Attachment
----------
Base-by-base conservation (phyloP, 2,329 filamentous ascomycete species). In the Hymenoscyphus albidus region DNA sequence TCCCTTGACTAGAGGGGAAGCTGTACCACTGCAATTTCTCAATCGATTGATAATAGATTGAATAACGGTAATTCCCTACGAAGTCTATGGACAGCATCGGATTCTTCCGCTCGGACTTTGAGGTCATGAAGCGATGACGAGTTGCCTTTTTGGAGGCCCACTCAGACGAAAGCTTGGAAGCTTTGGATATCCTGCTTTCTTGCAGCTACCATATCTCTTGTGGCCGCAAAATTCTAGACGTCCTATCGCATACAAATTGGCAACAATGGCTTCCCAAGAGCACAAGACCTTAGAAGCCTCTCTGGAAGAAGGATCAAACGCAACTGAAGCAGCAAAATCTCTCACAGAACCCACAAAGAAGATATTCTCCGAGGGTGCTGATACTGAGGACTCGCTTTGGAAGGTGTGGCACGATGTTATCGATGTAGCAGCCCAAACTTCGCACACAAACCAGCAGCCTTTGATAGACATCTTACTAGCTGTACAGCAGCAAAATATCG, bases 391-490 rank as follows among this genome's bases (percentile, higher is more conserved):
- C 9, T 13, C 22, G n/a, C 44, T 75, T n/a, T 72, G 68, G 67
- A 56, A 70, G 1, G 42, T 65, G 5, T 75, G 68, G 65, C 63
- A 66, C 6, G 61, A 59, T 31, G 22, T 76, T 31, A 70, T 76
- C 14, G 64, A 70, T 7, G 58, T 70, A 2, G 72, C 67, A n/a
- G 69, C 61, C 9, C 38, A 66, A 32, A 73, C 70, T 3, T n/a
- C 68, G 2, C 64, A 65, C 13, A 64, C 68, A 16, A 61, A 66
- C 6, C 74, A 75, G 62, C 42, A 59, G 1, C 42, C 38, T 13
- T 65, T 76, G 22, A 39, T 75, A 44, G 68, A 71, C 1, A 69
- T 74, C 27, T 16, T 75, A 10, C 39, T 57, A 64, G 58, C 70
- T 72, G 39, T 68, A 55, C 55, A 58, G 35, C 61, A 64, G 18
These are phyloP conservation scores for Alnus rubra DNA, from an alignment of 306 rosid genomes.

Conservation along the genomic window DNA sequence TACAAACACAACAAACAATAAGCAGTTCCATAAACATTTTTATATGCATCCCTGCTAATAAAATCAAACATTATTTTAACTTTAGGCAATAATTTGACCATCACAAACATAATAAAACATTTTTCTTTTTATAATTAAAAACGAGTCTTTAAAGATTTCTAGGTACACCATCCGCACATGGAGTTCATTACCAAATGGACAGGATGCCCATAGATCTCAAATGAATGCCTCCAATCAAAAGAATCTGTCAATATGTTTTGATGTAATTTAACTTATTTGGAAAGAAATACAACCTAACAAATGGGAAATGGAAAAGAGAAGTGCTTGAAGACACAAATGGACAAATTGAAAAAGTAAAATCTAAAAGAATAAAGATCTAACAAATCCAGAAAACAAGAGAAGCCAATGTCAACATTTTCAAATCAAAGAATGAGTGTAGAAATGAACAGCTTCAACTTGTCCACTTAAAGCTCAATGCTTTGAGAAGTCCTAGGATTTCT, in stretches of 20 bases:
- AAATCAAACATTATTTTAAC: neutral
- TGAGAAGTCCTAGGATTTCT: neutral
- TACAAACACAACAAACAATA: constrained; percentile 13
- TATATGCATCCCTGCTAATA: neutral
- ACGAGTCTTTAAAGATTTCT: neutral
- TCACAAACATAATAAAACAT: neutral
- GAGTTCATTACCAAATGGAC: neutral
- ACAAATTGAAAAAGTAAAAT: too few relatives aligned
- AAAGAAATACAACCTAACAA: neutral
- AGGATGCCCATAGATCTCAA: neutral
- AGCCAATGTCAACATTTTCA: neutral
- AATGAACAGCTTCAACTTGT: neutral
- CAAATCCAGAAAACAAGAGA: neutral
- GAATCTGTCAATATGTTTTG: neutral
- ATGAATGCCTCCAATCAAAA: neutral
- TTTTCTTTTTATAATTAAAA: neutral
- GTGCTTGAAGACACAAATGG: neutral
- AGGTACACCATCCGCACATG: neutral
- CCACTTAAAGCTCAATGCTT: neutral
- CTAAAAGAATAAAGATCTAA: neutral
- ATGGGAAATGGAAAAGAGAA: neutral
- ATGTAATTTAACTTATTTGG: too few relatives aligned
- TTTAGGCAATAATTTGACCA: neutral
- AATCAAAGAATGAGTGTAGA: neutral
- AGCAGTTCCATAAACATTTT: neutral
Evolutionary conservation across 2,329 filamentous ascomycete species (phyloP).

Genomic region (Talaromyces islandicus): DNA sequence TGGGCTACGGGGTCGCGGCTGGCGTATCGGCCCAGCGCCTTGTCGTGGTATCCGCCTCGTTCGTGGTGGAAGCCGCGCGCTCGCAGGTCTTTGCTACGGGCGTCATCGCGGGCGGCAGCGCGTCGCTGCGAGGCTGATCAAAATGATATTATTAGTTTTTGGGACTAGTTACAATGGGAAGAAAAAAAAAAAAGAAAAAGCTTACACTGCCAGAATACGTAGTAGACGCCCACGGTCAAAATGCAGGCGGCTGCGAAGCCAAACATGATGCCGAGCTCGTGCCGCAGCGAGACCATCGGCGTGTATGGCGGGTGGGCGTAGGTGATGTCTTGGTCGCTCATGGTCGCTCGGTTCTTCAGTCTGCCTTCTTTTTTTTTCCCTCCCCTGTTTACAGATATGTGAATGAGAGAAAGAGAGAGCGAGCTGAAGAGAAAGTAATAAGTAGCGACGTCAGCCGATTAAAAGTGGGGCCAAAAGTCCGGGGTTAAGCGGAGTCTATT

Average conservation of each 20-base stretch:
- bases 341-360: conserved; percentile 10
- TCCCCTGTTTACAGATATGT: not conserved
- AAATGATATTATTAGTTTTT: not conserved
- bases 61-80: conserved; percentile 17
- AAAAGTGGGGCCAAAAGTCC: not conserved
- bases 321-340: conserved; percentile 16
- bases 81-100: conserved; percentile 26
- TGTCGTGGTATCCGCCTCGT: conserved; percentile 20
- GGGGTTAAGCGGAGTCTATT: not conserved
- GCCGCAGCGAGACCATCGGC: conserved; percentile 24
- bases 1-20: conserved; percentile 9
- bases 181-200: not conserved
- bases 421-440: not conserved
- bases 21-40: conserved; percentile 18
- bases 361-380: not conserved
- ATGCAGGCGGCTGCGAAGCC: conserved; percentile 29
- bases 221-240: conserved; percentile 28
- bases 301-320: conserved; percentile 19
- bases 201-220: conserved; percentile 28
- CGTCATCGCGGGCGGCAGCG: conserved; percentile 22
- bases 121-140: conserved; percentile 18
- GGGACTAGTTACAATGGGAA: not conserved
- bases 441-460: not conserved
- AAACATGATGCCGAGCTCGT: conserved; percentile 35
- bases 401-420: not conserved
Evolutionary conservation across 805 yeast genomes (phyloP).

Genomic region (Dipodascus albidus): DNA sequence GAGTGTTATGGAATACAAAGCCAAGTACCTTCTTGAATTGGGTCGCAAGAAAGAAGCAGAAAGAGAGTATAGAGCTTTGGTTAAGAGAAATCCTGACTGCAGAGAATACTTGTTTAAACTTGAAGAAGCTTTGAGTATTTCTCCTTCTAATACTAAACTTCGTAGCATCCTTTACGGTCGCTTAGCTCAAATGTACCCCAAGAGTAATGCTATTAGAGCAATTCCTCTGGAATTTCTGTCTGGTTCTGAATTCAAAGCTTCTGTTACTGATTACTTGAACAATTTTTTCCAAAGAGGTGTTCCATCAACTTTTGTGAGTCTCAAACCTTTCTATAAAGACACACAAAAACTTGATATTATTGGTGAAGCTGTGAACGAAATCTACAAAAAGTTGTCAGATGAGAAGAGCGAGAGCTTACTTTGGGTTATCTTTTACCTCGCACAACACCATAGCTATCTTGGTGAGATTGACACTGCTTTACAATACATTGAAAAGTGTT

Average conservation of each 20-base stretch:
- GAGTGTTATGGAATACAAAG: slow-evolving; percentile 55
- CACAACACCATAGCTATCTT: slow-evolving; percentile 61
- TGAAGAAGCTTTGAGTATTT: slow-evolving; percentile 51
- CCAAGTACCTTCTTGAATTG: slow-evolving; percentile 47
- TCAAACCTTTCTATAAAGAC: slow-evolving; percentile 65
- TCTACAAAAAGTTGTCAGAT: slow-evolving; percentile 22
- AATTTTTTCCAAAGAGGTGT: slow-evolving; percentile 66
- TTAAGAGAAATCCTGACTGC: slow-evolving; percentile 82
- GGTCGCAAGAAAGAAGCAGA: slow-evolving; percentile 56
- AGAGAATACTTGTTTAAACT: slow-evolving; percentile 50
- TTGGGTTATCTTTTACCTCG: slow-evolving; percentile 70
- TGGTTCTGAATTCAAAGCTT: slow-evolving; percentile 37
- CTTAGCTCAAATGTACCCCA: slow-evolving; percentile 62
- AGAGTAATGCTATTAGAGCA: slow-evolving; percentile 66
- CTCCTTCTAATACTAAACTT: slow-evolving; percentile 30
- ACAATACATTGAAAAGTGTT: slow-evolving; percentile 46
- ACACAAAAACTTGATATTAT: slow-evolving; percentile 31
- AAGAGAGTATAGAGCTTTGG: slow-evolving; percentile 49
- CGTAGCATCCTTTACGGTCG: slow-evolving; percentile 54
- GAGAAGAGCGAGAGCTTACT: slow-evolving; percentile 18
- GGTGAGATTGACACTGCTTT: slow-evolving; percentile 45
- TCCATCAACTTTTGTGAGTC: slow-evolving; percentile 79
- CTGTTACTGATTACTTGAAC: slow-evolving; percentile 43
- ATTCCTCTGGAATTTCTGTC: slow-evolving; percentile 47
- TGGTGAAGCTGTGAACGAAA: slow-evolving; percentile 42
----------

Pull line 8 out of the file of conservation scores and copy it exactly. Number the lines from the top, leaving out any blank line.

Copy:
- C 6, C 74, A 75, G 62, C 42, A 59, G 1, C 42, C 38, T 13